Edwin Parker ('Cy') Twombly was a hugely influential American painter, draughtsman, and printmaker known for his fearless approach to blending 'high' and 'low' art through his use of scribbled pencil, crayon, and daubed oil paint.Read More
Twombly's scrawls make references to sources from classical mythology and history to the poets and intellectuals Mallarmé, Rilke, Seferis, and Stevens, among others. At the start of his art career, Twombly was a shocking and polarising presence who eventually became an admired art establishment figure. Besides painting, he also made sculptures and photographs.
After he left high school in Lexington, Virginia, Cy Twombly went to the Darlington School for Boys in Rome, Georgia. In 1947, Twombly left to study at the School of Museum of Fine Arts in Boston, where his grandfather lived. From there he returned to Lexington, and then went to New York to study at the Art Students League in 1950. There he became a close friend of the artist Robert Rauschenberg, who encouraged Twombly to enrol at the legendary Black Mountain College in North Carolina, where Twombly attended throughout 1951 and 1952. Twombly was taught by Franz Kline and Robert Motherwell, and influenced by the poet Charles Olson. There, he also met John Cage and Merce Cunningham.
Supported most of his life by the Italian patron, Baron Giorgio Franchetti, Twombly lived in Rome, Italy after moving there in 1957, understandable because of his passion for antiquity. He married Franchetti's sister Tatiana.
Just as Rauschenberg was to revolutionise painting and sculpture with his research into silkscreen printing, photography, found objects, and 3D collage, so Twombly greatly expanded the expressive mark-making possibilities of painting through an almost indecipherable cursive text, hurried doodles, obsessive looping of scratchy lines, and lopsided wiped and flattened islands of casually-applied colour—sometimes on grey or dark-green fields that could be mistaken for blackboards.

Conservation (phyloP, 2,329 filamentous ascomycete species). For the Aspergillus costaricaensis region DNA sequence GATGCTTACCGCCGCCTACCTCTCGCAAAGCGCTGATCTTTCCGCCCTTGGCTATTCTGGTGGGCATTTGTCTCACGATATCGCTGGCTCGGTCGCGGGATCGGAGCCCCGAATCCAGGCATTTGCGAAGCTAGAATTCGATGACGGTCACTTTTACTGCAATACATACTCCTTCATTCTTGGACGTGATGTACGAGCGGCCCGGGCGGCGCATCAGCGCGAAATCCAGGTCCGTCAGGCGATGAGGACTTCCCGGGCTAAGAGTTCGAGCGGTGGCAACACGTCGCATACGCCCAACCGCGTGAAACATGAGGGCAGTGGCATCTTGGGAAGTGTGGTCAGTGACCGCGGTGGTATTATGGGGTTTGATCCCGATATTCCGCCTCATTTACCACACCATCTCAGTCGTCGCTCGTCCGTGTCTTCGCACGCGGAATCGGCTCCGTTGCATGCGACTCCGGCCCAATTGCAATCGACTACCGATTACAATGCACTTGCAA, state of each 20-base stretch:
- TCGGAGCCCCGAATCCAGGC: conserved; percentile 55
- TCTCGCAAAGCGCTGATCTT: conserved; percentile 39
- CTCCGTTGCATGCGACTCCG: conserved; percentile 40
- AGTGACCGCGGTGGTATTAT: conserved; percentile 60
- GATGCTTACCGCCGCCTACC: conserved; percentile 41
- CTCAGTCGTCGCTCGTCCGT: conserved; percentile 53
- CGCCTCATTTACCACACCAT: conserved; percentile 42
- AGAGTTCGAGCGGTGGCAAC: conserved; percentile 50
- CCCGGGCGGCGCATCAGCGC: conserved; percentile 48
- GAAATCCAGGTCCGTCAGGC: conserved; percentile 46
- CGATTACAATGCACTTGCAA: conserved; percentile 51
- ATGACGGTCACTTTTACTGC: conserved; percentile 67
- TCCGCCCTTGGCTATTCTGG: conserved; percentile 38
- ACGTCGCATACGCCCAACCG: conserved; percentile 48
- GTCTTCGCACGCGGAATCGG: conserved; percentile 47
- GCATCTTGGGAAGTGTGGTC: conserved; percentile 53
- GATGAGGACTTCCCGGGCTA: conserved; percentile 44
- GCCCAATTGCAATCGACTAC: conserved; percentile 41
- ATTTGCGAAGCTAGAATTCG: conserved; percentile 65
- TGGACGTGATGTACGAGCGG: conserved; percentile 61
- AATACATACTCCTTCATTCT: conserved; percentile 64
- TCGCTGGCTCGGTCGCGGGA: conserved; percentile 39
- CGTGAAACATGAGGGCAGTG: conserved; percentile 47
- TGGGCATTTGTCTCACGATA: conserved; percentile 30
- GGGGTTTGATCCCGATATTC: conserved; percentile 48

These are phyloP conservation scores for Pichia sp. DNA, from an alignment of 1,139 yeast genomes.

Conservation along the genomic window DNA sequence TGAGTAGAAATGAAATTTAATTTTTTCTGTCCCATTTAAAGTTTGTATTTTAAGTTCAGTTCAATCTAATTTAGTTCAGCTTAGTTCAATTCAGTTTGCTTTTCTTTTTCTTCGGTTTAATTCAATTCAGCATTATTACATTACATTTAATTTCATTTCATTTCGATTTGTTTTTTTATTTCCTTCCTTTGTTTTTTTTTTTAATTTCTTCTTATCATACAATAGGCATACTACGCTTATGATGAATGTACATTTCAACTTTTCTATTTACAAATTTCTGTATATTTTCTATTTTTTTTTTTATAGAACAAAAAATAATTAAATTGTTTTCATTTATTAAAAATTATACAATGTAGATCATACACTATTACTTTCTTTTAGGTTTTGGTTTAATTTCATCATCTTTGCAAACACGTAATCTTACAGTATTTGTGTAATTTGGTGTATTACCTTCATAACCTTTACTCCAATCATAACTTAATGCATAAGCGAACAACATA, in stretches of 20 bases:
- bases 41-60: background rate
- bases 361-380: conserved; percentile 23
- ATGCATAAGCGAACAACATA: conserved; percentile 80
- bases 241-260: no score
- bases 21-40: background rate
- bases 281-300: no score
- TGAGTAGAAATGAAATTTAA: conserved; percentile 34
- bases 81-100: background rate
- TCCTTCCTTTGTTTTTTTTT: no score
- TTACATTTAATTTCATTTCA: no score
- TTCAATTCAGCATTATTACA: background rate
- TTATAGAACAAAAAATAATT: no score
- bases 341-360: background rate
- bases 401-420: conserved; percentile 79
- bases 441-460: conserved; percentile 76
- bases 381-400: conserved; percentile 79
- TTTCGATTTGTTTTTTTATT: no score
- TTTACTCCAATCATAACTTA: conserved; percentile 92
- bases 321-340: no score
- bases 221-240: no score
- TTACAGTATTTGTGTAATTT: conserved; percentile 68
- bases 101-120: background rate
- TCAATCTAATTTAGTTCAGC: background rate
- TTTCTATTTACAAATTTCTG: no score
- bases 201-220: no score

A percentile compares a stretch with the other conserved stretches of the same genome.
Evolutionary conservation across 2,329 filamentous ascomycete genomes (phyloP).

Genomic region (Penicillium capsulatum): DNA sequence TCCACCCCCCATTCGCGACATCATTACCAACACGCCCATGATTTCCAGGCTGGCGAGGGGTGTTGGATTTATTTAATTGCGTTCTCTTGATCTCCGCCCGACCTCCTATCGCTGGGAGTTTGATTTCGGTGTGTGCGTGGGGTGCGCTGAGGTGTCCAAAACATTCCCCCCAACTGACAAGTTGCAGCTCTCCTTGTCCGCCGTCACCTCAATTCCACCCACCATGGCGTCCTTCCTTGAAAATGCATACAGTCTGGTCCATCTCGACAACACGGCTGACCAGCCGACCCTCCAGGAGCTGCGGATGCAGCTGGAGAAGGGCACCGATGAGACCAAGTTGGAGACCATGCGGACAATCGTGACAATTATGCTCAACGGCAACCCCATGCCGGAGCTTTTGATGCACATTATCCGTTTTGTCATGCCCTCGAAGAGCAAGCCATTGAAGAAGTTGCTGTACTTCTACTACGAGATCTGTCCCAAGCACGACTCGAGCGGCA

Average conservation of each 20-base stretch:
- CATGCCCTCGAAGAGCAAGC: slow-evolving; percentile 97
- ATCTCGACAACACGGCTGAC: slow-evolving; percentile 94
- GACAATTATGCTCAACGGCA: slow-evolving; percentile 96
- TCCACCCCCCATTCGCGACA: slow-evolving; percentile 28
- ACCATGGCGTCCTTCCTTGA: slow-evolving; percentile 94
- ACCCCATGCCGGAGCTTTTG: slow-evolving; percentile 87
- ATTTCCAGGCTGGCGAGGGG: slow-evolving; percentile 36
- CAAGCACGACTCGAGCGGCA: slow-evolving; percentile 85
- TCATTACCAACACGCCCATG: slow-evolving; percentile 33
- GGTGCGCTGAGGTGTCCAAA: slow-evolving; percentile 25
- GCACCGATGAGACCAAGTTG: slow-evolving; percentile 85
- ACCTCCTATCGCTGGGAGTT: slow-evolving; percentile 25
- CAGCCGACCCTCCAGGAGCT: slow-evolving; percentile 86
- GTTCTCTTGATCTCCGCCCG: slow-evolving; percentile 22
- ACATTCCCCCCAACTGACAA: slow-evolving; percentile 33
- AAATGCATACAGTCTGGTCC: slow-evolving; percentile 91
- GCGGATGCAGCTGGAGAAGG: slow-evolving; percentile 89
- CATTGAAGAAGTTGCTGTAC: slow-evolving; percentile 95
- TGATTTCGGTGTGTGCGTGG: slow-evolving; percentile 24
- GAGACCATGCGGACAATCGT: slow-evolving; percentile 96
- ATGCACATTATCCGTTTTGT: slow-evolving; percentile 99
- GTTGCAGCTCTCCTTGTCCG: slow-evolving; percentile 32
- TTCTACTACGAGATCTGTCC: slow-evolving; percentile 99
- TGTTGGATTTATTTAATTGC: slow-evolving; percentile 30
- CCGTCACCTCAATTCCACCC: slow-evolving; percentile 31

Twombly's brilliance lay in his ability to tap into the most primal of emotions using extreme scale, startling colour, poetic association, intuitive compositional nous, frenetic striations and the tactility of raw paint or crayon. His form of dripped and dragged circular calligraphy—and other more 'deranged' wilder collections of marks—was originally deeply disturbing, even for many seasoned cognoscenti in the art world.
The early Cy Twombly paintings are densely packed with feathery pencil marks and intricately layered hovering blotches (examples include School of Athens, 1961; Dutch Interior, 1962: and Untitled, 1964/1984) often on thickly applied gesso. In the 21st century, he introduced brighter, more saturated colour, and more linear paint or crayon and much less pencil (examples include Coronation of Sesostris, 2000; 'Untitled (Bacchus)', 2003–5; Blooming, 2001–2008; and Camino Real V, 2010), allowing more unpainted 'air' into the composition to emphasise modulated shape and a wiry line.
Cy Twombly's notable posthumous solo exhibitions include Sommergäste: Cy Twombly, BASTIAN, London (2021); Cy Twombly: LUX, the Museu d'Art Contemporani d'Eivissa, Ibiza (2016); Cy Twombly: In the Studio, Museum Brandhorst, Munich (2016); Cy Twombly, Centre Pompidou, Paris (2016); Cy Twombly: Painting & Sculpture, Kunstmuseum Basel (2015); Cy Twombly: The Last Paintings and A Survey of Photographs 1954–2011, Gagosian, Los Angeles (2012).
Prestigious posthumous group exhibitions include Hong Kong Exchange, Gagosian, Hong Kong (2021); Epic Abstraction: Pollock to Herrera, Metropolitan Museum of Art, New York (2018); Arcadia, Gagosian, Hong Kong (2017); La Grande Arte dei Guggenheim, Palazzo Strozzi, Florence (2016).
Cy Twombly's artworks (paintings, drawings, and sculptures) are in all the major international contemporary art collections.
John Hurrell | Ocula | 2021